# Number Talks

In my last post, I talked about the importance of fostering mental math strategies in class.

A great resource for how to think about doing this in your class is Sherry Parrish’s book Number Talks: Helping Students Build Mental Math and Computation Strategies, Grades K-5.   I highly recommend taking some time to read the book over the summer.   It even includes a DVD with videos of model number talks.

So what is a number talk?

It’s a 10-15 minute conversation about a computation problem that is purposefully designed to allow students to communicate and justify their thinking.

What might it look like?

In the early grades, it might involve asking students for different pairs of numbers that add up to 10.

In the later grades, it might involve asking students for different ways to solve a multiplication problem like 25 x 16.

After sufficient wait time, students share their strategies, including justification for why a particular strategy works.

What I love about number talks is that they can easily be incorporated into a class.  Often, as teachers, we are bound to a particular curriculum that is beyond our control.  However, most of us can find 10 or 15 minutes to add in a number talk, even if it’s not every day.

I also love that they challenge different students.  Higher-level students can think of more complex solutions or multiple solutions while lower-level students can access the problem with a simpler solution.  And all students can benefit from hearing alternative methods.

Finally, I love that they allow for rich discussions to take place.  Students can talk about which solutions are mathematically correct or which may be more efficient.

Have you tried number talks in your class?  How have they worked?

Want to know more?

Parrish, S. D. (2011). Number Talks Build Numerical Reasoning. Teaching Children’s Mathematics, 18(3), 198-206.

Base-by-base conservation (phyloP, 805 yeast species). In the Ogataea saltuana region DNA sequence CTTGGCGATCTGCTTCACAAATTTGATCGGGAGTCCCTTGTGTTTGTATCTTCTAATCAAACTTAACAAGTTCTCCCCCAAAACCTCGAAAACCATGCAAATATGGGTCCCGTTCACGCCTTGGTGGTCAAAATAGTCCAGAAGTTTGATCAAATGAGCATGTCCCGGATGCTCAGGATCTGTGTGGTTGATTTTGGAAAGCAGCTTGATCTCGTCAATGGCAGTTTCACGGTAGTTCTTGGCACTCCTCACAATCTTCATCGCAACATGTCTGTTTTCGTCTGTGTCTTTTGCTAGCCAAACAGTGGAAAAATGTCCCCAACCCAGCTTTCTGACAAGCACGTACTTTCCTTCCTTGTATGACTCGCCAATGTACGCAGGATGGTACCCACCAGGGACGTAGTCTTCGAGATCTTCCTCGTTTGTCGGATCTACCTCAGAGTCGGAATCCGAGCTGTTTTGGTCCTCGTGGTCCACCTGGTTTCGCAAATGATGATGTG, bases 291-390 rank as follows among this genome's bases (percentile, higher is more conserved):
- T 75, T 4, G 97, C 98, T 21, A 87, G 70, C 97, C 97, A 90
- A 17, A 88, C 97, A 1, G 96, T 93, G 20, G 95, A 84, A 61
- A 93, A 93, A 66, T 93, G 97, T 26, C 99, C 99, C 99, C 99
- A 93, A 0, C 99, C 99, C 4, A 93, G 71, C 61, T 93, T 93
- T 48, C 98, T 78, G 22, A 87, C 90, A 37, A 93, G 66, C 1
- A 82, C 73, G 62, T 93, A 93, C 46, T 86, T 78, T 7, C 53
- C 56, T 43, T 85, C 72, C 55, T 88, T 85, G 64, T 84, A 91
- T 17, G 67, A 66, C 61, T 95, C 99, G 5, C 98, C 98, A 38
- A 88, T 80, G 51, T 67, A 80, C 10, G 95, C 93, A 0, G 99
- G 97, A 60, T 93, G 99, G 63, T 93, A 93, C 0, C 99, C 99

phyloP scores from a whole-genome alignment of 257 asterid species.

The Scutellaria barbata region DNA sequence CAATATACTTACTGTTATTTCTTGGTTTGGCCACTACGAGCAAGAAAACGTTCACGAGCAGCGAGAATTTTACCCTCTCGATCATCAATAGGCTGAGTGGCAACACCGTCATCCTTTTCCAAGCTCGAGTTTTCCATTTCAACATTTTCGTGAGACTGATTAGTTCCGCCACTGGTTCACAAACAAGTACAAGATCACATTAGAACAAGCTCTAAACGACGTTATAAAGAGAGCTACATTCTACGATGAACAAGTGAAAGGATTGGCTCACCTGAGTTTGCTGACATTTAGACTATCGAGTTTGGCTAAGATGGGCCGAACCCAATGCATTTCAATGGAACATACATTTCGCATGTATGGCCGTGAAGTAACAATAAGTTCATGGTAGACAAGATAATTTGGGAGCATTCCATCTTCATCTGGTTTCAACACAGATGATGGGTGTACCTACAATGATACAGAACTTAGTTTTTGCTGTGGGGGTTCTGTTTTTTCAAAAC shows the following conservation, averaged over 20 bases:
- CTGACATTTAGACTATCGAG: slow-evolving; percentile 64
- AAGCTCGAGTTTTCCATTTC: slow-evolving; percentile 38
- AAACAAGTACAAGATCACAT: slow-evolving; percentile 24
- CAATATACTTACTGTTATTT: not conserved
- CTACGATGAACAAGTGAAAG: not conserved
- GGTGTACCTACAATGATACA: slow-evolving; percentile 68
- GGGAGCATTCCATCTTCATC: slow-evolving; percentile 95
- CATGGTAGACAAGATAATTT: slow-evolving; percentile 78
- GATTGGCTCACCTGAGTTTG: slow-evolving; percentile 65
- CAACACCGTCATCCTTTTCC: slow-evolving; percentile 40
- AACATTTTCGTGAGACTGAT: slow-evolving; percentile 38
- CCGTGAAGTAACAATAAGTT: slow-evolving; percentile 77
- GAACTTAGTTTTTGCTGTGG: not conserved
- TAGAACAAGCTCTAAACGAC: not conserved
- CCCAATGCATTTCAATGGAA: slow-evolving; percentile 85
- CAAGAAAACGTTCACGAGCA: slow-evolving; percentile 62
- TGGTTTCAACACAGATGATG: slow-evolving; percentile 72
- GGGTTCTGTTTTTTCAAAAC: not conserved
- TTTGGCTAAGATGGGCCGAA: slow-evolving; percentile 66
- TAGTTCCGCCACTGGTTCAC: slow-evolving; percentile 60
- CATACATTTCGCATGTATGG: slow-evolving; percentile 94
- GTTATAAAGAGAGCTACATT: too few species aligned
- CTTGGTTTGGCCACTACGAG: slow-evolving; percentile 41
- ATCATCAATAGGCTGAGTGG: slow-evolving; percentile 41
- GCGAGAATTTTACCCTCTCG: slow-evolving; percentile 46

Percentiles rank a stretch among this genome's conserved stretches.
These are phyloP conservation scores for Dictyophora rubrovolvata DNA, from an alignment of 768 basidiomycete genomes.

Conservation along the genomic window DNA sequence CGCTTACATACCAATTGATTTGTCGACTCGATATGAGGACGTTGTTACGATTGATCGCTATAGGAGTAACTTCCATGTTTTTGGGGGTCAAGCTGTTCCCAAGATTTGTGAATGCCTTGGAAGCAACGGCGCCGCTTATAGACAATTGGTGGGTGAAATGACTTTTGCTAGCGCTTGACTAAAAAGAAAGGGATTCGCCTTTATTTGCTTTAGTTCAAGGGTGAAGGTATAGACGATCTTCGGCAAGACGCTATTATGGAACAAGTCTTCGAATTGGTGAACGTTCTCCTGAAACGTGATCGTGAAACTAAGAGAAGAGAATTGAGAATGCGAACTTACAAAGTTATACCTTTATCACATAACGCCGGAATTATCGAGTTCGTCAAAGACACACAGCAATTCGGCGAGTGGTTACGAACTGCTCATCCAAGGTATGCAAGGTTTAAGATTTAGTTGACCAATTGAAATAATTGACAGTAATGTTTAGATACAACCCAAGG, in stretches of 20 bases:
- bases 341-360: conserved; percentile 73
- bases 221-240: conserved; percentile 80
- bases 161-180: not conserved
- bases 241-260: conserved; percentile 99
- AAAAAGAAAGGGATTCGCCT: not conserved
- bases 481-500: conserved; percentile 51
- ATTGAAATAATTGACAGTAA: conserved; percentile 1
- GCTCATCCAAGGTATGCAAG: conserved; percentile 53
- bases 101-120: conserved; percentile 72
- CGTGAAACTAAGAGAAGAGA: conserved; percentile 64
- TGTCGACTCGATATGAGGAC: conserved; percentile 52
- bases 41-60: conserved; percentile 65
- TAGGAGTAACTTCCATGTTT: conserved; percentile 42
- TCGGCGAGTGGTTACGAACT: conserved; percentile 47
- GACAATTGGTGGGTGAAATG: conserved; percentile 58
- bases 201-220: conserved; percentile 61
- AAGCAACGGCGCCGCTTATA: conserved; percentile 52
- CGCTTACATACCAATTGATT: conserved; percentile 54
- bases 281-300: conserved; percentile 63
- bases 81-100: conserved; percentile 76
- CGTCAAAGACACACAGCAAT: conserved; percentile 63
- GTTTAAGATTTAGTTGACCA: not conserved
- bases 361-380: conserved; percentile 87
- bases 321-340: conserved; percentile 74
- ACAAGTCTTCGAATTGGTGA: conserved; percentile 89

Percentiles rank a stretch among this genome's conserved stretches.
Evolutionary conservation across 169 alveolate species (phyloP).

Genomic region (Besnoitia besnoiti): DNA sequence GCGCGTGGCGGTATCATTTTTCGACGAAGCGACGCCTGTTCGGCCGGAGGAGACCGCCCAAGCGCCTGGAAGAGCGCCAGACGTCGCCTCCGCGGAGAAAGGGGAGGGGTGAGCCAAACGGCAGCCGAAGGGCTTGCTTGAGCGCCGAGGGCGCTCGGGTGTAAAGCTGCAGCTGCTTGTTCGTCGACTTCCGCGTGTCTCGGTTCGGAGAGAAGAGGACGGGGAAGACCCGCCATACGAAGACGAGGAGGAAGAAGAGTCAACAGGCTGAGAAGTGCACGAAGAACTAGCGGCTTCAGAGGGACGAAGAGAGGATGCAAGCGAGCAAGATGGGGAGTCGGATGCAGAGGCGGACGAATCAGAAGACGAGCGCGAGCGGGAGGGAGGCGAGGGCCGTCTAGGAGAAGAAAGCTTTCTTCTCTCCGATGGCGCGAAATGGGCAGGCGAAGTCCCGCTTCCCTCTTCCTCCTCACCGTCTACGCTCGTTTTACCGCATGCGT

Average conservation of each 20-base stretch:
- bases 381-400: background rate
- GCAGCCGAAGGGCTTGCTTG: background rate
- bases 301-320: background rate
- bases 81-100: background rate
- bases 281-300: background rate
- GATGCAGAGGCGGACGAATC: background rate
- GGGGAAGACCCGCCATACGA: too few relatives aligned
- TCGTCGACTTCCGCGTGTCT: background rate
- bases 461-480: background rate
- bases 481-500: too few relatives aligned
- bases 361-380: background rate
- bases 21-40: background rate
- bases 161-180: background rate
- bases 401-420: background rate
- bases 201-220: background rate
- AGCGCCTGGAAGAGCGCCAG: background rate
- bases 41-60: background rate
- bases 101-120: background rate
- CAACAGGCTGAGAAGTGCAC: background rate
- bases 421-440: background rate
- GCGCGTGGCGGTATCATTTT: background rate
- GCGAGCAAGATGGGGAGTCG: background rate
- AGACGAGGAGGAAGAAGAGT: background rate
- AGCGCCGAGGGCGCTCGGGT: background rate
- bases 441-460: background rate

# Mental Math

My sister gets nervous sometimes when we are at the store together.   She is afraid (rightfully so) that she may have to witness me give a math lesson at the cash register.   I can see why it might be embarrassing to her and I can also see why it infuriates people behind me in line, but sometimes I just can’t help myself.     As a math teacher, it frustrates me that the cashier can’t figure out the change when I give her a twenty, a one and a nickel for a bill that is \$11.05.

Now, one could argue that the reason why the cashier can’t do this is because he or she did not receive enough instruction on the traditional algorithm for subtraction.  Maybe he or she used calculators too much in class instead of doing lots of “drill and kill” exercises.

But I don’t think that having lots and lots of practice with the traditional subtraction algorithm would help in this case.

The truth is, I don’t often use traditional algorithms when solving math problems in real life.  I do use a lot of mental math.

I count up or I count down when adding or subtracting.  I break numbers apart when multiplying.  I rarely think about multiplying 25 times 6 in my head using a traditional algorithm. Instead, I think of 20 x 6 plus 5 x 6 or I think about 25 x 4 plus 25 x 2.  It is just easier.  To figure out a 15% tip, I usually find 10% and then half it and add the two together.   Or most of the time I double it because waiters and waitresses really deserve that 20%.

I bet a lot of you operate the same way.  You don’t take out a pen and paper in the store or restaurant.

Yet as I mentioned in a previous post, some people still think that traditional algorithms are the only way to teach math.

As you may expect, I disagree.  How much more valuable is it to work flexibly with numbers? To be able to calculate things in your head quickly.  To have a sense of whether an answer is way off base.  I think this is the way we should approach math in the early grades.  It certainly would make my experiences at the grocery store less traumatic.

So what does the research say? Two researchers (Fosnot and Dolk, 2001) reported on a program called “Mathematics in the City” in which teachers fostered mental math computation strategies in children between the ages of 4 and 8.  They showed how these students developed a deep understanding of number and the operations of addition and subtraction.

Now is there a place for learning traditional algorithms?  I think there is.  But I think it’s often more valuable to do after students have had experience working flexibly with numbers.

So how do we begin to do this in our classrooms?    That I’ll talk about in my next post.  But feel free to write any suggestions you have in the comments below.

Want to know more?

Check out the Mathematics in the City site here.

Check out Fosnot and Dolk’s book: Young Mathematicians at Work: Constructing Number Sense, Addition, and Subtraction.